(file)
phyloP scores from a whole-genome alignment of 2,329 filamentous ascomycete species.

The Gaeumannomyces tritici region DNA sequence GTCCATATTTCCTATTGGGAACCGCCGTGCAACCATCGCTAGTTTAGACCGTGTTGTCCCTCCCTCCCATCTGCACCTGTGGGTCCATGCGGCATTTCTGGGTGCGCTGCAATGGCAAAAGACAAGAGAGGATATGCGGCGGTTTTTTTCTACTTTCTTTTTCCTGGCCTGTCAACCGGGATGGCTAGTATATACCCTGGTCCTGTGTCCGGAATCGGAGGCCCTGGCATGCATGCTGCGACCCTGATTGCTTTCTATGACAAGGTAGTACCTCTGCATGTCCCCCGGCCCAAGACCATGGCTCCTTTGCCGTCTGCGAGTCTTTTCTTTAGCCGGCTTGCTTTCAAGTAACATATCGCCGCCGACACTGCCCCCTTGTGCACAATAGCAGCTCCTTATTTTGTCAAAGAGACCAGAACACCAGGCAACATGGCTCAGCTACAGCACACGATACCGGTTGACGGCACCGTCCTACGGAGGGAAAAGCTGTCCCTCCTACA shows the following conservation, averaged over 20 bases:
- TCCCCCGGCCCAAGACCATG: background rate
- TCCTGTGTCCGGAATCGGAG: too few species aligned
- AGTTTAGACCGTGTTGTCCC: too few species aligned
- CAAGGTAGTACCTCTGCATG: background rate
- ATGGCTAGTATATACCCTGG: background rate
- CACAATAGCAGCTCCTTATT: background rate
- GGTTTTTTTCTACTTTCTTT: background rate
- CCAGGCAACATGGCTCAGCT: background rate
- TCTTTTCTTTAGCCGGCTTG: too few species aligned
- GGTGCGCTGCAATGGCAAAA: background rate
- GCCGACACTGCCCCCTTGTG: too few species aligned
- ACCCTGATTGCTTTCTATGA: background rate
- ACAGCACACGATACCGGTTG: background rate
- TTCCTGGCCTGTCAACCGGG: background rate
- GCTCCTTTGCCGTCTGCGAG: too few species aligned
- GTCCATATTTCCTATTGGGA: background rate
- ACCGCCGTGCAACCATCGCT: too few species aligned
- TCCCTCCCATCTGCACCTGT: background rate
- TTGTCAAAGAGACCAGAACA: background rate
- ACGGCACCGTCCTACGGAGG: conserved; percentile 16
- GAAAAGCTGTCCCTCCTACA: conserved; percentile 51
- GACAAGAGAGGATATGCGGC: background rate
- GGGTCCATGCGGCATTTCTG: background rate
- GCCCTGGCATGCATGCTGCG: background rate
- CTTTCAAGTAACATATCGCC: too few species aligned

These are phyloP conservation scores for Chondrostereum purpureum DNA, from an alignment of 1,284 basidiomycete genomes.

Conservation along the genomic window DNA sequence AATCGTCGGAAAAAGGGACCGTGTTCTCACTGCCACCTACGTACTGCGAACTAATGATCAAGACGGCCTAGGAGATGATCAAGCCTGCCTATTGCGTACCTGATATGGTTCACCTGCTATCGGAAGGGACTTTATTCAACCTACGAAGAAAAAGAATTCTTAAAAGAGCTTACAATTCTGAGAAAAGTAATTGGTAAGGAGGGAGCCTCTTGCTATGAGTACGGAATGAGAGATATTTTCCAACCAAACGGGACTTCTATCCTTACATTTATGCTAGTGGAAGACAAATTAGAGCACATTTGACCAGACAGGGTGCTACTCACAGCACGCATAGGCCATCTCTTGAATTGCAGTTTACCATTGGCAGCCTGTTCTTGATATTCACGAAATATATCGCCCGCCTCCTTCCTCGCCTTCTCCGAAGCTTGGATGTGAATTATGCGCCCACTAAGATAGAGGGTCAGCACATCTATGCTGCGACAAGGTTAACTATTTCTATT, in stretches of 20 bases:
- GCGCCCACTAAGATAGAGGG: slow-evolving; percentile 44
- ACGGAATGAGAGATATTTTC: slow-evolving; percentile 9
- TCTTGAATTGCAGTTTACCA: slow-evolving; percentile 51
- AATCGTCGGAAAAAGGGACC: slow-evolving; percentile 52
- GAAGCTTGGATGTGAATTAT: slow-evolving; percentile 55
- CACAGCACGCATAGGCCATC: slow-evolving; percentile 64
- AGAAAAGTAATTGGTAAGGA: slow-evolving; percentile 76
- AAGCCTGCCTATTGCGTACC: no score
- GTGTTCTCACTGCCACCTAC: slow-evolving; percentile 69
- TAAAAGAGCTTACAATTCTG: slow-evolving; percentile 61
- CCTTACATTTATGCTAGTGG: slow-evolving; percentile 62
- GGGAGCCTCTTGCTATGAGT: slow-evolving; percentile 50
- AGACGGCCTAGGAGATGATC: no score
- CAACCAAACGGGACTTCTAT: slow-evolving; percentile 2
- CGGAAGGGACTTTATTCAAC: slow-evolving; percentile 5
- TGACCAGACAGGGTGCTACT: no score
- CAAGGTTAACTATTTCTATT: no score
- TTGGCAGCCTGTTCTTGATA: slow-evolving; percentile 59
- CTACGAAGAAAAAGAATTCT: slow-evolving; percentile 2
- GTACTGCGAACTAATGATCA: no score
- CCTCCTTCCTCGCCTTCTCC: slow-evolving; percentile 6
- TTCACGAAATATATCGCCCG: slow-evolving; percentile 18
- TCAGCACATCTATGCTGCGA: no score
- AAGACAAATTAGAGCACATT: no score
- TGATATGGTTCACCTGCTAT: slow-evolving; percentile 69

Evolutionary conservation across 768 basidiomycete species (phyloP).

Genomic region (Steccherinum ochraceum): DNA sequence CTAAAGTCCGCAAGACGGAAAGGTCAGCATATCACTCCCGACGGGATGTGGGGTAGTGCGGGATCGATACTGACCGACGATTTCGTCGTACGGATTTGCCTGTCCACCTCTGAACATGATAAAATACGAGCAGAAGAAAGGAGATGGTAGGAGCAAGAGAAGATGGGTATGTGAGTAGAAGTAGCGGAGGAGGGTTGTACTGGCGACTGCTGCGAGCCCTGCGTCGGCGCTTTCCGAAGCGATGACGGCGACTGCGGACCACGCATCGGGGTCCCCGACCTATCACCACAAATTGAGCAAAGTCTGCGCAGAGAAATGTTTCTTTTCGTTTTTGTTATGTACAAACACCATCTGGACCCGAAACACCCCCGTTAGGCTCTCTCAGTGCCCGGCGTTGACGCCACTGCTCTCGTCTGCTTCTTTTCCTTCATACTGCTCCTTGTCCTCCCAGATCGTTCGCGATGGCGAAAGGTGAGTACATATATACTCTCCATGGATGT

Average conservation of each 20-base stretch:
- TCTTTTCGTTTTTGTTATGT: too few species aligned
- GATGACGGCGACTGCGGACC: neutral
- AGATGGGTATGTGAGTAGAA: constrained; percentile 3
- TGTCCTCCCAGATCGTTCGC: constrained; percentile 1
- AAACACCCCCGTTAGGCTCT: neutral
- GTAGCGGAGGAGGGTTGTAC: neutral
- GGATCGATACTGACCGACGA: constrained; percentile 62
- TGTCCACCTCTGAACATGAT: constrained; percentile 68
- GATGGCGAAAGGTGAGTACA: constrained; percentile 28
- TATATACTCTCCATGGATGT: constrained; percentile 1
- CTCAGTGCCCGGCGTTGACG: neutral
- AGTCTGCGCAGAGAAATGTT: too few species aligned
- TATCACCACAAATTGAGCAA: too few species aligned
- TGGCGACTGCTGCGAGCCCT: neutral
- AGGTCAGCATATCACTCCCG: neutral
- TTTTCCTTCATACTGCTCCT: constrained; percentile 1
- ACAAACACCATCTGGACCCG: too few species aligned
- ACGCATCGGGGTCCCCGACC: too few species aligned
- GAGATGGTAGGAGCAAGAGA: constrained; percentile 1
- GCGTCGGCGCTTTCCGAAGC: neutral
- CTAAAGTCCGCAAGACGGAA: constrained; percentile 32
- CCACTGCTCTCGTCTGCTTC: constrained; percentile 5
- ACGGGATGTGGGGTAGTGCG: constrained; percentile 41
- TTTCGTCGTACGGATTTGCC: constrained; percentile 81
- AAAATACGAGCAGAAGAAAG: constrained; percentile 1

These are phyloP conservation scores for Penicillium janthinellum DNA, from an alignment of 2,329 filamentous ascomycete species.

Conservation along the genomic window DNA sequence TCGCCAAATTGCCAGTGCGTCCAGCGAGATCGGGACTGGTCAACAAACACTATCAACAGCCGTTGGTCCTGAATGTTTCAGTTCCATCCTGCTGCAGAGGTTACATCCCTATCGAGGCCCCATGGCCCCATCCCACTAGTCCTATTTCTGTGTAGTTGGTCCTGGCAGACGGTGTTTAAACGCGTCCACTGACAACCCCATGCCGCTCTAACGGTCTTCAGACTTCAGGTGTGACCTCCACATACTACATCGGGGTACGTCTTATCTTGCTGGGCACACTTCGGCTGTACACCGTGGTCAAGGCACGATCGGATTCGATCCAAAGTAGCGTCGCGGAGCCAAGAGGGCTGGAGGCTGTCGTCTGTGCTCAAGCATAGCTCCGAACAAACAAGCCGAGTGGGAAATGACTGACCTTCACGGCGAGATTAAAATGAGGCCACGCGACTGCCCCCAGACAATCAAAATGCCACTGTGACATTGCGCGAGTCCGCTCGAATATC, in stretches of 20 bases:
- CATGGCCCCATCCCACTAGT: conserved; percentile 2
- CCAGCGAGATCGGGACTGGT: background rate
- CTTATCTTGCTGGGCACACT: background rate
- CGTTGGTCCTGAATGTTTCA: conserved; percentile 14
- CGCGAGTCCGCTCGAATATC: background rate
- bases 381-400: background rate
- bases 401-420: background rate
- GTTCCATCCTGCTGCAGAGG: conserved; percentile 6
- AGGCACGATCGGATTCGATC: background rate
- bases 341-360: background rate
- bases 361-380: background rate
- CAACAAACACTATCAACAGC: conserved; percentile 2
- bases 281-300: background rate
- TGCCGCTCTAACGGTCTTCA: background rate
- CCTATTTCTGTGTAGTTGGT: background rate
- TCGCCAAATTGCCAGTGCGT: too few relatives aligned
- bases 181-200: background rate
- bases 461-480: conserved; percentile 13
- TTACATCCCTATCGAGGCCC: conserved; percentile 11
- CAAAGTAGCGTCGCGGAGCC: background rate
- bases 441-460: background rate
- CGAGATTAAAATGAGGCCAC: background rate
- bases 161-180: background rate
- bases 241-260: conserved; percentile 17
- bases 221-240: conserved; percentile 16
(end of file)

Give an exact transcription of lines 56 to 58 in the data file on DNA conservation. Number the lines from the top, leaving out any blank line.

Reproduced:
Genomic region (Steccherinum ochraceum): DNA sequence CTAAAGTCCGCAAGACGGAAAGGTCAGCATATCACTCCCGACGGGATGTGGGGTAGTGCGGGATCGATACTGACCGACGATTTCGTCGTACGGATTTGCCTGTCCACCTCTGAACATGATAAAATACGAGCAGAAGAAAGGAGATGGTAGGAGCAAGAGAAGATGGGTATGTGAGTAGAAGTAGCGGAGGAGGGTTGTACTGGCGACTGCTGCGAGCCCTGCGTCGGCGCTTTCCGAAGCGATGACGGCGACTGCGGACCACGCATCGGGGTCCCCGACCTATCACCACAAATTGAGCAAAGTCTGCGCAGAGAAATGTTTCTTTTCGTTTTTGTTATGTACAAACACCATCTGGACCCGAAACACCCCCGTTAGGCTCTCTCAGTGCCCGGCGTTGACGCCACTGCTCTCGTCTGCTTCTTTTCCTTCATACTGCTCCTTGTCCTCCCAGATCGTTCGCGATGGCGAAAGGTGAGTACATATATACTCTCCATGGATGT

Average conservation of each 20-base stretch:
- TCTTTTCGTTTTTGTTATGT: too few species aligned